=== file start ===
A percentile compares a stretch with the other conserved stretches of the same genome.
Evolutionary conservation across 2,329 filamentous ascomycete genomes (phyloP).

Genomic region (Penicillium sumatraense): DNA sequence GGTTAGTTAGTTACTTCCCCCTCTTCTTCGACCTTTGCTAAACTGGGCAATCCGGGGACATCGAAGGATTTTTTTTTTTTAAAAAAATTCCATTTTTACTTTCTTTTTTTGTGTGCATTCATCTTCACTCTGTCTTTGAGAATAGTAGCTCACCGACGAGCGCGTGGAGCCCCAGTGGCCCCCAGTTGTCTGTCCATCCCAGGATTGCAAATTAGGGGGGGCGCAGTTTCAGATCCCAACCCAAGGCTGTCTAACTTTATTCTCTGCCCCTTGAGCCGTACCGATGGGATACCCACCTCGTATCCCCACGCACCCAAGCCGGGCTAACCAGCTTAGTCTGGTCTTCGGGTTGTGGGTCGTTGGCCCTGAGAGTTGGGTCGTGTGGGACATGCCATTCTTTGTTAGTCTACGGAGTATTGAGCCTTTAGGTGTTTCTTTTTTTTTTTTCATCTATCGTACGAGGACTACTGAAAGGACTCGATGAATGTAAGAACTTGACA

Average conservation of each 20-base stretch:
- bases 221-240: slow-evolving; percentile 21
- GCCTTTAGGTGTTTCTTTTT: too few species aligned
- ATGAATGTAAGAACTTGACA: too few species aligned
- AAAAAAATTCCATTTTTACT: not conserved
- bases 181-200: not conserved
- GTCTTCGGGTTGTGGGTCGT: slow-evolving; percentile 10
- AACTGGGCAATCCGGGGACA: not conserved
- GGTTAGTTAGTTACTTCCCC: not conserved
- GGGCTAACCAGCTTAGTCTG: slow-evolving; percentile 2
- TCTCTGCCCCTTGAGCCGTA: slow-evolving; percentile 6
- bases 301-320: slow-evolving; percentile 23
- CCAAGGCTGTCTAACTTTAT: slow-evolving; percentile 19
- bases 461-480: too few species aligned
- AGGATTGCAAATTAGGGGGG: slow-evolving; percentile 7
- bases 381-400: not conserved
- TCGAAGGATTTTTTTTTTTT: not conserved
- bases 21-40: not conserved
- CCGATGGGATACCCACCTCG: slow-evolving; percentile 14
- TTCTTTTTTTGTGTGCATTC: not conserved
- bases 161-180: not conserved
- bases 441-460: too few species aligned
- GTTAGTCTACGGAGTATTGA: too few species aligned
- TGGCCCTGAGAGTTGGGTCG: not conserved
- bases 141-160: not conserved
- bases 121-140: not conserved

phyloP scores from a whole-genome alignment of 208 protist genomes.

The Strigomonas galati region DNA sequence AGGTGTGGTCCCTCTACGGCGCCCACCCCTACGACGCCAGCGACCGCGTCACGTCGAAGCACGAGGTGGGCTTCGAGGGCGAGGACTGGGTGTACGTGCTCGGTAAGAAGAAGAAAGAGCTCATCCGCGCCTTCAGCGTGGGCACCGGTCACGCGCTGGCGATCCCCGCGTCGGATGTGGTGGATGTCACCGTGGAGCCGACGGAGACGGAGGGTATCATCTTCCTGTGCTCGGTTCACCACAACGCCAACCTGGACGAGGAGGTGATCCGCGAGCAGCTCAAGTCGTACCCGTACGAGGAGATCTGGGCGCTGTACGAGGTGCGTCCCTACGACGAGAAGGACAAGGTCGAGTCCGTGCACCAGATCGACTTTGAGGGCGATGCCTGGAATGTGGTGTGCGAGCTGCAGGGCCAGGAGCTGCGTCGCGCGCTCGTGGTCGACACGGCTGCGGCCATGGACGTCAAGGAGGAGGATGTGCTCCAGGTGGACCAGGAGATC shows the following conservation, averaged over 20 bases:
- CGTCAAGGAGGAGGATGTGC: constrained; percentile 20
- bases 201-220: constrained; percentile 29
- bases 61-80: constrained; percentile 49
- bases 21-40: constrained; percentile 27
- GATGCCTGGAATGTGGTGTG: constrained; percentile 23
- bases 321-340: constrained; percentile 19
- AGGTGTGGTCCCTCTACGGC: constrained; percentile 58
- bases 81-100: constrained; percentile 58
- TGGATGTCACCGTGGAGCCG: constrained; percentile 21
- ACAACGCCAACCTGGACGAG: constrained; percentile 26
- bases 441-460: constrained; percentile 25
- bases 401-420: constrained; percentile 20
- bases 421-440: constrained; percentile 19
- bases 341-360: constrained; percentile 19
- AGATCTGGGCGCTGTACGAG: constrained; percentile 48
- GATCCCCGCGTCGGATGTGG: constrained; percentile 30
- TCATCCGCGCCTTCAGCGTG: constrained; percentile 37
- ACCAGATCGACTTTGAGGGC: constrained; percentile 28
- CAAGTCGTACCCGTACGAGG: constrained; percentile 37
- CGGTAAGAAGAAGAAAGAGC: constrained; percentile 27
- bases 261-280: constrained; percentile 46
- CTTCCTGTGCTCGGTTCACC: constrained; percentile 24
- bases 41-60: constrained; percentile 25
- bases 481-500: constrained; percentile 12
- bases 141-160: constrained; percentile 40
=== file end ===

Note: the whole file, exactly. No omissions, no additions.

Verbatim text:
A percentile compares a stretch with the other conserved stretches of the same genome.
Evolutionary conservation across 2,329 filamentous ascomycete genomes (phyloP).

Genomic region (Penicillium sumatraense): DNA sequence GGTTAGTTAGTTACTTCCCCCTCTTCTTCGACCTTTGCTAAACTGGGCAATCCGGGGACATCGAAGGATTTTTTTTTTTTAAAAAAATTCCATTTTTACTTTCTTTTTTTGTGTGCATTCATCTTCACTCTGTCTTTGAGAATAGTAGCTCACCGACGAGCGCGTGGAGCCCCAGTGGCCCCCAGTTGTCTGTCCATCCCAGGATTGCAAATTAGGGGGGGCGCAGTTTCAGATCCCAACCCAAGGCTGTCTAACTTTATTCTCTGCCCCTTGAGCCGTACCGATGGGATACCCACCTCGTATCCCCACGCACCCAAGCCGGGCTAACCAGCTTAGTCTGGTCTTCGGGTTGTGGGTCGTTGGCCCTGAGAGTTGGGTCGTGTGGGACATGCCATTCTTTGTTAGTCTACGGAGTATTGAGCCTTTAGGTGTTTCTTTTTTTTTTTTCATCTATCGTACGAGGACTACTGAAAGGACTCGATGAATGTAAGAACTTGACA

Average conservation of each 20-base stretch:
- bases 221-240: slow-evolving; percentile 21
- GCCTTTAGGTGTTTCTTTTT: too few species aligned
- ATGAATGTAAGAACTTGACA: too few species aligned
- AAAAAAATTCCATTTTTACT: not conserved
- bases 181-200: not conserved
- GTCTTCGGGTTGTGGGTCGT: slow-evolving; percentile 10
- AACTGGGCAATCCGGGGACA: not conserved
- GGTTAGTTAGTTACTTCCCC: not conserved
- GGGCTAACCAGCTTAGTCTG: slow-evolving; percentile 2
- TCTCTGCCCCTTGAGCCGTA: slow-evolving; percentile 6
- bases 301-320: slow-evolving; percentile 23
- CCAAGGCTGTCTAACTTTAT: slow-evolving; percentile 19
- bases 461-480: too few species aligned
- AGGATTGCAAATTAGGGGGG: slow-evolving; percentile 7
- bases 381-400: not conserved
- TCGAAGGATTTTTTTTTTTT: not conserved
- bases 21-40: not conserved
- CCGATGGGATACCCACCTCG: slow-evolving; percentile 14
- TTCTTTTTTTGTGTGCATTC: not conserved
- bases 161-180: not conserved
- bases 441-460: too few species aligned
- GTTAGTCTACGGAGTATTGA: too few species aligned
- TGGCCCTGAGAGTTGGGTCG: not conserved
- bases 141-160: not conserved
- bases 121-140: not conserved

phyloP scores from a whole-genome alignment of 208 protist genomes.

The Strigomonas galati region DNA sequence AGGTGTGGTCCCTCTACGGCGCCCACCCCTACGACGCCAGCGACCGCGTCACGTCGAAGCACGAGGTGGGCTTCGAGGGCGAGGACTGGGTGTACGTGCTCGGTAAGAAGAAGAAAGAGCTCATCCGCGCCTTCAGCGTGGGCACCGGTCACGCGCTGGCGATCCCCGCGTCGGATGTGGTGGATGTCACCGTGGAGCCGACGGAGACGGAGGGTATCATCTTCCTGTGCTCGGTTCACCACAACGCCAACCTGGACGAGGAGGTGATCCGCGAGCAGCTCAAGTCGTACCCGTACGAGGAGATCTGGGCGCTGTACGAGGTGCGTCCCTACGACGAGAAGGACAAGGTCGAGTCCGTGCACCAGATCGACTTTGAGGGCGATGCCTGGAATGTGGTGTGCGAGCTGCAGGGCCAGGAGCTGCGTCGCGCGCTCGTGGTCGACACGGCTGCGGCCATGGACGTCAAGGAGGAGGATGTGCTCCAGGTGGACCAGGAGATC shows the following conservation, averaged over 20 bases:
- CGTCAAGGAGGAGGATGTGC: constrained; percentile 20
- bases 201-220: constrained; percentile 29
- bases 61-80: constrained; percentile 49
- bases 21-40: constrained; percentile 27
- GATGCCTGGAATGTGGTGTG: constrained; percentile 23
- bases 321-340: constrained; percentile 19
- AGGTGTGGTCCCTCTACGGC: constrained; percentile 58
- bases 81-100: constrained; percentile 58
- TGGATGTCACCGTGGAGCCG: constrained; percentile 21
- ACAACGCCAACCTGGACGAG: constrained; percentile 26
- bases 441-460: constrained; percentile 25
- bases 401-420: constrained; percentile 20
- bases 421-440: constrained; percentile 19
- bases 341-360: constrained; percentile 19
- AGATCTGGGCGCTGTACGAG: constrained; percentile 48
- GATCCCCGCGTCGGATGTGG: constrained; percentile 30
- TCATCCGCGCCTTCAGCGTG: constrained; percentile 37
- ACCAGATCGACTTTGAGGGC: constrained; percentile 28
- CAAGTCGTACCCGTACGAGG: constrained; percentile 37
- CGGTAAGAAGAAGAAAGAGC: constrained; percentile 27
- bases 261-280: constrained; percentile 46
- CTTCCTGTGCTCGGTTCACC: constrained; percentile 24
- bases 41-60: constrained; percentile 25
- bases 481-500: constrained; percentile 12
- bases 141-160: constrained; percentile 40